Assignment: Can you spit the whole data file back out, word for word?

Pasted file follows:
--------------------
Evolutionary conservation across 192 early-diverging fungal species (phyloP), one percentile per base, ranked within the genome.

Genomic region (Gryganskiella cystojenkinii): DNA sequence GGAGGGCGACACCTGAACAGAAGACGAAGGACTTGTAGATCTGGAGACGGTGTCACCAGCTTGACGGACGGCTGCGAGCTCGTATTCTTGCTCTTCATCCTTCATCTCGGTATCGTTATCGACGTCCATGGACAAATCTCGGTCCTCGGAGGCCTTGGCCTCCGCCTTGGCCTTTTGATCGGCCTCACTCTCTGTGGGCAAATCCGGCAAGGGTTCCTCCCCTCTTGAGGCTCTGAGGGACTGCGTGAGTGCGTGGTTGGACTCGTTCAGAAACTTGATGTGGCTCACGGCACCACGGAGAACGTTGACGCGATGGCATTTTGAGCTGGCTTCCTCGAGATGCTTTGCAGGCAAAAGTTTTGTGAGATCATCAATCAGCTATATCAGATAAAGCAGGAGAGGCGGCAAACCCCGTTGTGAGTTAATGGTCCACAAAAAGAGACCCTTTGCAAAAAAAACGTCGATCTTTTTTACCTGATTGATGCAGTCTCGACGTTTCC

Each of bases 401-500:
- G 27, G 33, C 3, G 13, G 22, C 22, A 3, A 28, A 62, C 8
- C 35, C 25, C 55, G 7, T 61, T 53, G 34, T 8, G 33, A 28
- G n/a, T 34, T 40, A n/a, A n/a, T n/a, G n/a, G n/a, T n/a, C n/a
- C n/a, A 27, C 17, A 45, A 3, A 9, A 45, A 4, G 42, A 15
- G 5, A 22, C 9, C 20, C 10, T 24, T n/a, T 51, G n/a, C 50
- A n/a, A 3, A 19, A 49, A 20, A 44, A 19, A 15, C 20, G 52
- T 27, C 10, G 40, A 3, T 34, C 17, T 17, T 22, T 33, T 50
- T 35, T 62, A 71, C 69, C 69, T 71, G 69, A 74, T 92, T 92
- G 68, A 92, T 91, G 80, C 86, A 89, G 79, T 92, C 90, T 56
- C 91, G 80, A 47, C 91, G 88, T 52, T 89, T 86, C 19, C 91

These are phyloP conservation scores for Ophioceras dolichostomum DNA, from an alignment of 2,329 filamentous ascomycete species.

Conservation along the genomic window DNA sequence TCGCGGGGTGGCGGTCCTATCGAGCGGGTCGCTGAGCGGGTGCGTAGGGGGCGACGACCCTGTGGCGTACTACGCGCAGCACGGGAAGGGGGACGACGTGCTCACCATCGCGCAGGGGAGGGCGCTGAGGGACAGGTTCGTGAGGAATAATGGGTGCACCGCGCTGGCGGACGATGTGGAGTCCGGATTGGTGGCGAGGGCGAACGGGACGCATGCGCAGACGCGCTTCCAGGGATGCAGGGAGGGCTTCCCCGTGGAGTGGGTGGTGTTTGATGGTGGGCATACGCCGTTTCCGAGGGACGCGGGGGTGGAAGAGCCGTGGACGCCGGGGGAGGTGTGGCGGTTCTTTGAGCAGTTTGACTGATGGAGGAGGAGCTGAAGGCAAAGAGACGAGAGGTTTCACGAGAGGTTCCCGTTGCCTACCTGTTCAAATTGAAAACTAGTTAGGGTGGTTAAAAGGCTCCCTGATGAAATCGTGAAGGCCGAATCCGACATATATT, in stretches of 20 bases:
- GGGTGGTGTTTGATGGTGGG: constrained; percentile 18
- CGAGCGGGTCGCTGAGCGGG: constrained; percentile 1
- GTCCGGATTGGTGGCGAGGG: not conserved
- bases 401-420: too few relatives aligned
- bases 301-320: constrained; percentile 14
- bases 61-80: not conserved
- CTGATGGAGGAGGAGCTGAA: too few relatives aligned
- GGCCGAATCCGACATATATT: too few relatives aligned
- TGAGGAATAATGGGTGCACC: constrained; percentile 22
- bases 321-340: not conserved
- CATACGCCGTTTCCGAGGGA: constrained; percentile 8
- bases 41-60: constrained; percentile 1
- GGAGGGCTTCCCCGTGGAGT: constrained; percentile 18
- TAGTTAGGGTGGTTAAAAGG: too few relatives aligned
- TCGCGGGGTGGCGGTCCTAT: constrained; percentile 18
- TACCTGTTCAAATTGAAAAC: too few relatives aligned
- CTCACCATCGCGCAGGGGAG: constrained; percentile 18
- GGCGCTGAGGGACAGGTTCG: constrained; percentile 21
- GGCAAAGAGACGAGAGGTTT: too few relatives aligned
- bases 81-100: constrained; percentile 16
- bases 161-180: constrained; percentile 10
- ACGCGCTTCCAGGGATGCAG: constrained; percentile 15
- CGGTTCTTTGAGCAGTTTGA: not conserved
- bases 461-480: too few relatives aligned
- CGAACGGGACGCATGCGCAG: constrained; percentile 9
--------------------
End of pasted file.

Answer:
Evolutionary conservation across 192 early-diverging fungal species (phyloP), one percentile per base, ranked within the genome.

Genomic region (Gryganskiella cystojenkinii): DNA sequence GGAGGGCGACACCTGAACAGAAGACGAAGGACTTGTAGATCTGGAGACGGTGTCACCAGCTTGACGGACGGCTGCGAGCTCGTATTCTTGCTCTTCATCCTTCATCTCGGTATCGTTATCGACGTCCATGGACAAATCTCGGTCCTCGGAGGCCTTGGCCTCCGCCTTGGCCTTTTGATCGGCCTCACTCTCTGTGGGCAAATCCGGCAAGGGTTCCTCCCCTCTTGAGGCTCTGAGGGACTGCGTGAGTGCGTGGTTGGACTCGTTCAGAAACTTGATGTGGCTCACGGCACCACGGAGAACGTTGACGCGATGGCATTTTGAGCTGGCTTCCTCGAGATGCTTTGCAGGCAAAAGTTTTGTGAGATCATCAATCAGCTATATCAGATAAAGCAGGAGAGGCGGCAAACCCCGTTGTGAGTTAATGGTCCACAAAAAGAGACCCTTTGCAAAAAAAACGTCGATCTTTTTTACCTGATTGATGCAGTCTCGACGTTTCC

Each of bases 401-500:
- G 27, G 33, C 3, G 13, G 22, C 22, A 3, A 28, A 62, C 8
- C 35, C 25, C 55, G 7, T 61, T 53, G 34, T 8, G 33, A 28
- G n/a, T 34, T 40, A n/a, A n/a, T n/a, G n/a, G n/a, T n/a, C n/a
- C n/a, A 27, C 17, A 45, A 3, A 9, A 45, A 4, G 42, A 15
- G 5, A 22, C 9, C 20, C 10, T 24, T n/a, T 51, G n/a, C 50
- A n/a, A 3, A 19, A 49, A 20, A 44, A 19, A 15, C 20, G 52
- T 27, C 10, G 40, A 3, T 34, C 17, T 17, T 22, T 33, T 50
- T 35, T 62, A 71, C 69, C 69, T 71, G 69, A 74, T 92, T 92
- G 68, A 92, T 91, G 80, C 86, A 89, G 79, T 92, C 90, T 56
- C 91, G 80, A 47, C 91, G 88, T 52, T 89, T 86, C 19, C 91

These are phyloP conservation scores for Ophioceras dolichostomum DNA, from an alignment of 2,329 filamentous ascomycete species.

Conservation along the genomic window DNA sequence TCGCGGGGTGGCGGTCCTATCGAGCGGGTCGCTGAGCGGGTGCGTAGGGGGCGACGACCCTGTGGCGTACTACGCGCAGCACGGGAAGGGGGACGACGTGCTCACCATCGCGCAGGGGAGGGCGCTGAGGGACAGGTTCGTGAGGAATAATGGGTGCACCGCGCTGGCGGACGATGTGGAGTCCGGATTGGTGGCGAGGGCGAACGGGACGCATGCGCAGACGCGCTTCCAGGGATGCAGGGAGGGCTTCCCCGTGGAGTGGGTGGTGTTTGATGGTGGGCATACGCCGTTTCCGAGGGACGCGGGGGTGGAAGAGCCGTGGACGCCGGGGGAGGTGTGGCGGTTCTTTGAGCAGTTTGACTGATGGAGGAGGAGCTGAAGGCAAAGAGACGAGAGGTTTCACGAGAGGTTCCCGTTGCCTACCTGTTCAAATTGAAAACTAGTTAGGGTGGTTAAAAGGCTCCCTGATGAAATCGTGAAGGCCGAATCCGACATATATT, in stretches of 20 bases:
- GGGTGGTGTTTGATGGTGGG: constrained; percentile 18
- CGAGCGGGTCGCTGAGCGGG: constrained; percentile 1
- GTCCGGATTGGTGGCGAGGG: not conserved
- bases 401-420: too few relatives aligned
- bases 301-320: constrained; percentile 14
- bases 61-80: not conserved
- CTGATGGAGGAGGAGCTGAA: too few relatives aligned
- GGCCGAATCCGACATATATT: too few relatives aligned
- TGAGGAATAATGGGTGCACC: constrained; percentile 22
- bases 321-340: not conserved
- CATACGCCGTTTCCGAGGGA: constrained; percentile 8
- bases 41-60: constrained; percentile 1
- GGAGGGCTTCCCCGTGGAGT: constrained; percentile 18
- TAGTTAGGGTGGTTAAAAGG: too few relatives aligned
- TCGCGGGGTGGCGGTCCTAT: constrained; percentile 18
- TACCTGTTCAAATTGAAAAC: too few relatives aligned
- CTCACCATCGCGCAGGGGAG: constrained; percentile 18
- GGCGCTGAGGGACAGGTTCG: constrained; percentile 21
- GGCAAAGAGACGAGAGGTTT: too few relatives aligned
- bases 81-100: constrained; percentile 16
- bases 161-180: constrained; percentile 10
- ACGCGCTTCCAGGGATGCAG: constrained; percentile 15
- CGGTTCTTTGAGCAGTTTGA: not conserved
- bases 461-480: too few relatives aligned
- CGAACGGGACGCATGCGCAG: constrained; percentile 9